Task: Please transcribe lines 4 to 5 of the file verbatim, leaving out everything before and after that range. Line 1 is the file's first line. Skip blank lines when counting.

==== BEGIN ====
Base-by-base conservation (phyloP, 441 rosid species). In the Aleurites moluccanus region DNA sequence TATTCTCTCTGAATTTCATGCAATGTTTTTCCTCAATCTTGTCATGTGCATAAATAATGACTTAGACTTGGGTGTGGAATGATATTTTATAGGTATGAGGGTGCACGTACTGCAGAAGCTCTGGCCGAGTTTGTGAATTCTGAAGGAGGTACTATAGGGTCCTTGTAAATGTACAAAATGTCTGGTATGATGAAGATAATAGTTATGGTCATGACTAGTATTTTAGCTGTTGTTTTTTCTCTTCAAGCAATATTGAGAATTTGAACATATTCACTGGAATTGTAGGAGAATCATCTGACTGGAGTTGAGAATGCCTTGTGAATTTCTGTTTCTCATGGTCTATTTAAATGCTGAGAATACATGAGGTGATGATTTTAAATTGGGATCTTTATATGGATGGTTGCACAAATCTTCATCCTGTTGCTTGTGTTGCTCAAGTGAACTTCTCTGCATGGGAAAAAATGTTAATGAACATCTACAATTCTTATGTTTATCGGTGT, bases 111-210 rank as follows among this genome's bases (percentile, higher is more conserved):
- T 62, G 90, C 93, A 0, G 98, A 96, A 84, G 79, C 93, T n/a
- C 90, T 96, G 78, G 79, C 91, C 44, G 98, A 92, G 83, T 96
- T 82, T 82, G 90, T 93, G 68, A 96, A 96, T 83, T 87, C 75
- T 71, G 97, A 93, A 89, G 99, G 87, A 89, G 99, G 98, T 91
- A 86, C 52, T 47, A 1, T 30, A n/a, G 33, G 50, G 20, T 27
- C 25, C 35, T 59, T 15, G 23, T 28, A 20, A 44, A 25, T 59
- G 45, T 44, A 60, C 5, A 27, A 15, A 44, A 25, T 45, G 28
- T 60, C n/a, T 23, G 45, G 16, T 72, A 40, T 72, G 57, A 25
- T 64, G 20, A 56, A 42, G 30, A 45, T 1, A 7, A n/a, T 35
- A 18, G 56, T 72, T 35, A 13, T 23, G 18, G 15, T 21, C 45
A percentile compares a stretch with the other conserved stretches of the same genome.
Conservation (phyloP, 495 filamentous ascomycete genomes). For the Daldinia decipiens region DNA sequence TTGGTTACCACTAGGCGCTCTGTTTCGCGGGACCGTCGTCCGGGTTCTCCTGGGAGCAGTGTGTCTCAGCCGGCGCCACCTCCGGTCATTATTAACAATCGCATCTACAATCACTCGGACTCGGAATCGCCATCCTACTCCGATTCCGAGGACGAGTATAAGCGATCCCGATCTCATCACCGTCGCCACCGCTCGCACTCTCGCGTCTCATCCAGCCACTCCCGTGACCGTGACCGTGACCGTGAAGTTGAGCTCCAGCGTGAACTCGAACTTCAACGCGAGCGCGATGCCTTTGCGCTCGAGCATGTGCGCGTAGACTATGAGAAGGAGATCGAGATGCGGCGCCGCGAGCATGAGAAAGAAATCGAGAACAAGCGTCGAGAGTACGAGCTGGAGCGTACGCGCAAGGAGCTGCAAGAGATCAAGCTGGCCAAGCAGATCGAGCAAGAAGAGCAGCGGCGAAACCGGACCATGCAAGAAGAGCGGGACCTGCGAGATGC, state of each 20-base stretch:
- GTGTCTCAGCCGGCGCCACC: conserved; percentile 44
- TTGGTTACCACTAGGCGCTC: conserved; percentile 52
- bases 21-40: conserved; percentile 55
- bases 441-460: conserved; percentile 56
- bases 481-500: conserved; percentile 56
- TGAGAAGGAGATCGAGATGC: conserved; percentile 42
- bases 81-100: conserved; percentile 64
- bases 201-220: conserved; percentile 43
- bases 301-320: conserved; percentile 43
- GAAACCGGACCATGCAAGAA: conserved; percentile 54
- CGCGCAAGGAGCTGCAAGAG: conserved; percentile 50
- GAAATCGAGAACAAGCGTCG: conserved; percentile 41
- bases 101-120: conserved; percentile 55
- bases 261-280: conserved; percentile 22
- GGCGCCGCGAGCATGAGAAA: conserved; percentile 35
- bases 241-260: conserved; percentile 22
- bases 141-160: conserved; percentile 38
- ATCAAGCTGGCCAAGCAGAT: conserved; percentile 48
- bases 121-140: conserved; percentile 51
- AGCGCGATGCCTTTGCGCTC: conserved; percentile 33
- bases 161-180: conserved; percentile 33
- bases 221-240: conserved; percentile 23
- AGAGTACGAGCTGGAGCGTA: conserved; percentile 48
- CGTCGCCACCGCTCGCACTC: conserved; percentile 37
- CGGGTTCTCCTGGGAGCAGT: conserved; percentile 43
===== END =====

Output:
- T 82, T 82, G 90, T 93, G 68, A 96, A 96, T 83, T 87, C 75
- T 71, G 97, A 93, A 89, G 99, G 87, A 89, G 99, G 98, T 91